Over the past few years I have tried growing potatoes. Not wanting to use precious garden space for experimenting with potato’s – I tried growing them in containers.
I found it surprisingly easy. In the Spring of 2010 I planted 27 buckets and had great success. Potatoes are generally started in cooler weather. For those that have never tried bucket potatoes – this is for you.
Bucket potatoes not only take up minimal space, but they require minimal equipment, too. I like growing potatoes in buckets, as opposed to raised beds, because you can use far less soil and still get pretty impressive yields. Usually, a five gallon bucket will yield a couple of pounds of potatoes per harvest.
You can start a bucket potato garden no mater where you live – you can even grow potatoes indoors or on a balcony! They offer maximum convenience and are perfect for the novice gardener.
Best Varieties of Potatoes for Growing in Buckets
You can grow just about any kind of potato in a bucket- even sweet potatoes! However, first and second early varieties’ of potatoes tend to be the best for growing in any kind of container, but particularly potatoes.
These cultivars are usually done before the threat of potato blight appears in the late summer.
Some good varieties to consider include Charlotte, Anya, Rocket, or Lady Christi.
To grow your own potatoes in a bucket – here is how I do it –
You Will Need
- A bucket (at least 12 – 16 inches in diameter – the bigger the better)
- Compost/Rich Soil
- Seed Potatoes
Steps to Growing Potatoes in Buckets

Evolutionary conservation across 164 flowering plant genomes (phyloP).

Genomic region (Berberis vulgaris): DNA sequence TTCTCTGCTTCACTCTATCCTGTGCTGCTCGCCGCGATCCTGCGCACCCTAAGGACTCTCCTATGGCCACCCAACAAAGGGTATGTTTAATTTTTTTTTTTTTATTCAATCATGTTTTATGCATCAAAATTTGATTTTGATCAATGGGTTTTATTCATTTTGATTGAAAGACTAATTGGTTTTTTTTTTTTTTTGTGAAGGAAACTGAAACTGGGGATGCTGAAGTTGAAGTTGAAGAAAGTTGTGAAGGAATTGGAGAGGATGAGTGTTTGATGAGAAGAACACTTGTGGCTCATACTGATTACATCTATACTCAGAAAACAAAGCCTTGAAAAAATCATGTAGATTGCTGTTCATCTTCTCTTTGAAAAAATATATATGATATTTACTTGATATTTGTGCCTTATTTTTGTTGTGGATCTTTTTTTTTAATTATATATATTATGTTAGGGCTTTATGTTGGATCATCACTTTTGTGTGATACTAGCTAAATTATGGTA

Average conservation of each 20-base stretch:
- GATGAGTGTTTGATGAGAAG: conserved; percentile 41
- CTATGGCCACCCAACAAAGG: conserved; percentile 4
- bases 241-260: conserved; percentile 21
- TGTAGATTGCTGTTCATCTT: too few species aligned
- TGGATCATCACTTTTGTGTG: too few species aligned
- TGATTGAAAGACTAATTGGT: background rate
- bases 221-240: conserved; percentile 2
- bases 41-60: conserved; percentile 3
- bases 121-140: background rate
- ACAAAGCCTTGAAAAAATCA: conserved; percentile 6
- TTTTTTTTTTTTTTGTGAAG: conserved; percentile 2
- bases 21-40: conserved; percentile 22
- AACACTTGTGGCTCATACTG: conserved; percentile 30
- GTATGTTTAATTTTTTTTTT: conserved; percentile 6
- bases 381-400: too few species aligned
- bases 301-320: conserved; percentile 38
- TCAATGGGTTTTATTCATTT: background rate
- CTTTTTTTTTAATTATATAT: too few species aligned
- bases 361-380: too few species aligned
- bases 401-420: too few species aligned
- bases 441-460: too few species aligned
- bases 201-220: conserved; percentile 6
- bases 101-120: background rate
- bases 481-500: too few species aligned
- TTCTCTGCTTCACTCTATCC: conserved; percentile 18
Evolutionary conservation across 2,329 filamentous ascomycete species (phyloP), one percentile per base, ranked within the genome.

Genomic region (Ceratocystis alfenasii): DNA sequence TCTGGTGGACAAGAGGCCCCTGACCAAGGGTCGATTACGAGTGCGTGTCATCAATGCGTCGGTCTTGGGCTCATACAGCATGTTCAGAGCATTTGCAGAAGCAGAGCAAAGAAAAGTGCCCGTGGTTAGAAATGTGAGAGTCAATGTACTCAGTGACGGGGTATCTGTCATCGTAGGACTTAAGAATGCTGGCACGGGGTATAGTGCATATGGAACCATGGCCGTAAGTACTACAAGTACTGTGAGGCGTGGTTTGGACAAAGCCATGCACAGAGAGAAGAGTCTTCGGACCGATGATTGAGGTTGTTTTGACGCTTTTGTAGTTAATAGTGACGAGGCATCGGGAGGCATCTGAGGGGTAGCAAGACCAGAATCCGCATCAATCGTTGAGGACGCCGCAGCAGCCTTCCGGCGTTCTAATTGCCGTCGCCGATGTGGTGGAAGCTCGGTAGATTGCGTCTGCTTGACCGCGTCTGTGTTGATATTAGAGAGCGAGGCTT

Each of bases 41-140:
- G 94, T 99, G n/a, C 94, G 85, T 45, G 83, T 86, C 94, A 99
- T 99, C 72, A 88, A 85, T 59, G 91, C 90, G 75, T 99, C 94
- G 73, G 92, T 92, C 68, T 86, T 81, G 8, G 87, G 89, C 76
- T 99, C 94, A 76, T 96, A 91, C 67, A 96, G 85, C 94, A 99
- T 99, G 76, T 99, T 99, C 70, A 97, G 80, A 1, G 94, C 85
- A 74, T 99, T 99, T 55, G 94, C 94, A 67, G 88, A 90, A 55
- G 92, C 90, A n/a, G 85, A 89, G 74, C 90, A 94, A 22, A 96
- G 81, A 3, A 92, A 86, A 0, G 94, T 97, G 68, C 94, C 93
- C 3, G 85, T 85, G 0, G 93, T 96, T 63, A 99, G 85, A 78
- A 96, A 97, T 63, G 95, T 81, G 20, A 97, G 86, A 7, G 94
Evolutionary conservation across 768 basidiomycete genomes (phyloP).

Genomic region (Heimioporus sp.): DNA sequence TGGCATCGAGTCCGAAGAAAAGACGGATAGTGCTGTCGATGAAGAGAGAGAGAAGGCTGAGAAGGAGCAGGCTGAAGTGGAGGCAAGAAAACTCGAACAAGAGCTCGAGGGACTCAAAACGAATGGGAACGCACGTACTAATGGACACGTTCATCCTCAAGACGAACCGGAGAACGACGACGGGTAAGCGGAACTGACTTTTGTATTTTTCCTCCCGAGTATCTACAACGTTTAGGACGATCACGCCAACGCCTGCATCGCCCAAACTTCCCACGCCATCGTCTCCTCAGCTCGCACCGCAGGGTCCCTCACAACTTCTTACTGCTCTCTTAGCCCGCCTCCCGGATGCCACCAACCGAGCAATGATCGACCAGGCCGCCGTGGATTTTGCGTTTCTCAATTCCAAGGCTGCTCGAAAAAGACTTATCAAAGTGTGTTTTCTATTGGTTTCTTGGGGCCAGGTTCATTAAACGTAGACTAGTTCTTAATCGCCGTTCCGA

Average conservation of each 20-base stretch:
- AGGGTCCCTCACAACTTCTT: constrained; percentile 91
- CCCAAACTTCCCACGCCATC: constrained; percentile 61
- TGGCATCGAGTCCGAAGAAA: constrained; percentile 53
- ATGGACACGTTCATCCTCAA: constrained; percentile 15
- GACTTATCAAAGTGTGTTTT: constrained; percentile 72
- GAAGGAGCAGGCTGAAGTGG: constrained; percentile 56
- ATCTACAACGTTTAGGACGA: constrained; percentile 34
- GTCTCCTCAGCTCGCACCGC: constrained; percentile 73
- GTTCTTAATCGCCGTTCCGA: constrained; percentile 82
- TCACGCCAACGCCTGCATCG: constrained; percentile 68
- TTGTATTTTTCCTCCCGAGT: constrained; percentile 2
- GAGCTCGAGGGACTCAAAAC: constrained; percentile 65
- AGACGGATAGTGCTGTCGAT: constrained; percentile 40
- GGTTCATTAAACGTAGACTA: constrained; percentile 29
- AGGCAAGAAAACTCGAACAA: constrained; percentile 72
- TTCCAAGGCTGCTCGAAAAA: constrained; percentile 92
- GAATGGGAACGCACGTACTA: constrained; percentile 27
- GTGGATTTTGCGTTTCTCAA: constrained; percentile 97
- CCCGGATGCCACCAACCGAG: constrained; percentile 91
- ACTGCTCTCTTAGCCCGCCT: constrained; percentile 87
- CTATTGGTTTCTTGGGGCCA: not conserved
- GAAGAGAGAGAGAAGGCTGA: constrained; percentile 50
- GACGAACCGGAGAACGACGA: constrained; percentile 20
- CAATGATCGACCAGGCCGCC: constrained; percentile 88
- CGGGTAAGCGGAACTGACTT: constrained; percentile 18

Step 1: Get Your Seed Potatoes
A seed potato is nothing more than a potato that has sprouted. You can get these sometimes from the grocery store, online from a seed supplier, or from a local farmers market.
Buy your potatoes as early as you can and get them out of the nursery net. You can sprout them first by chitting them this involves simply lying them on a container, like an egg carton, with the eyes facing up. Keep them in a light, cool palace, where they will produce dark green shoots.
I generally look through the potatoes at my local grocery store and will find some that are starting to sprout – and bring those home (I have had no problem with red potatoes – but it is said that some store bought potatoes are treated so as not to sprout).
The process of chitting is a good idea because it keeps your potatoes fresh and viable until you are ready to plant them. It’s not necessary, so if you skip this step, don’t stress -but it can help your potatoes be stronger when you get them in the ground.
I have had success planting potatoes that have short sprouts of only an inch or so.
Make sure you match your number of seed potatoes to the size of the container you are growing in. usually, one potato will need about two and a half gallons.
If you don’t leave enough space, your potatoes will still develop, but they will likely be extremely small. The average bucket can hold around four plants.
Step 2: Prepare Your Bucket